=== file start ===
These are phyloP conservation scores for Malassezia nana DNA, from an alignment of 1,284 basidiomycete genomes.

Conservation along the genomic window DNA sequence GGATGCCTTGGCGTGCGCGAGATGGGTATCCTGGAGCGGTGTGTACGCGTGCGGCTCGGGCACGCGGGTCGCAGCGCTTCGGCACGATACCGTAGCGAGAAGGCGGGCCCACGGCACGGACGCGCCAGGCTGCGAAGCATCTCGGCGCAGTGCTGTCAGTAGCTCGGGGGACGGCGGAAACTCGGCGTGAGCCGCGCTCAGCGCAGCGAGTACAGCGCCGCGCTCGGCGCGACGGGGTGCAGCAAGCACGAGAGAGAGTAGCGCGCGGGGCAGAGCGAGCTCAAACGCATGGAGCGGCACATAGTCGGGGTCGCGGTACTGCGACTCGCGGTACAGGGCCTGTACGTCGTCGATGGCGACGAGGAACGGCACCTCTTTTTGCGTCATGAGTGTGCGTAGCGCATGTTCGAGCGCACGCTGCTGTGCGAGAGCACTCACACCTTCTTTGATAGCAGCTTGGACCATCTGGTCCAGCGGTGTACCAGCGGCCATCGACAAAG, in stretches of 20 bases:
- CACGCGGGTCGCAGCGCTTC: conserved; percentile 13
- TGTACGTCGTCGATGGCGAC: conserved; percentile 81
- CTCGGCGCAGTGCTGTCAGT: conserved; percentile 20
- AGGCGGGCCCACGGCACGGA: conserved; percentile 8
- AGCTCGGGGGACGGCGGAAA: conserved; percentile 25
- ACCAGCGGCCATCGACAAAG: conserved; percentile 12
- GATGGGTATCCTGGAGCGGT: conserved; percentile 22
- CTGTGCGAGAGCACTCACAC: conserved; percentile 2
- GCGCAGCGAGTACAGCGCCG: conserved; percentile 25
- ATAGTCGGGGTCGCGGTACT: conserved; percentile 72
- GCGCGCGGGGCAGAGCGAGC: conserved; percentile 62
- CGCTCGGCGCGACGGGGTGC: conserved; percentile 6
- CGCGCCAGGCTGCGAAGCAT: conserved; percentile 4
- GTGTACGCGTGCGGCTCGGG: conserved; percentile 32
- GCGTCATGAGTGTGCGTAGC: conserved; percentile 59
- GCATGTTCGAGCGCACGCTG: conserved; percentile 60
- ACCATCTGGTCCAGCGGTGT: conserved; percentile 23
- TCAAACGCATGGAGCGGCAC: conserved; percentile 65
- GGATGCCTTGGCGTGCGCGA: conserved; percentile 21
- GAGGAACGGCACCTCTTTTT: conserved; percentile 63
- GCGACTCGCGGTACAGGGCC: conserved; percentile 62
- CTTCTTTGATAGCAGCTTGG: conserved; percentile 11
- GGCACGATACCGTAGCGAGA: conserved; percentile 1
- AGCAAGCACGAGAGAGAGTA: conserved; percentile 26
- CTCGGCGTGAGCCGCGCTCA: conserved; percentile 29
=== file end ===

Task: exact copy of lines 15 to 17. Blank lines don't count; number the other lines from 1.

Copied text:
- CGCGCCAGGCTGCGAAGCAT: conserved; percentile 4
- GTGTACGCGTGCGGCTCGGG: conserved; percentile 32
- GCGTCATGAGTGTGCGTAGC: conserved; percentile 59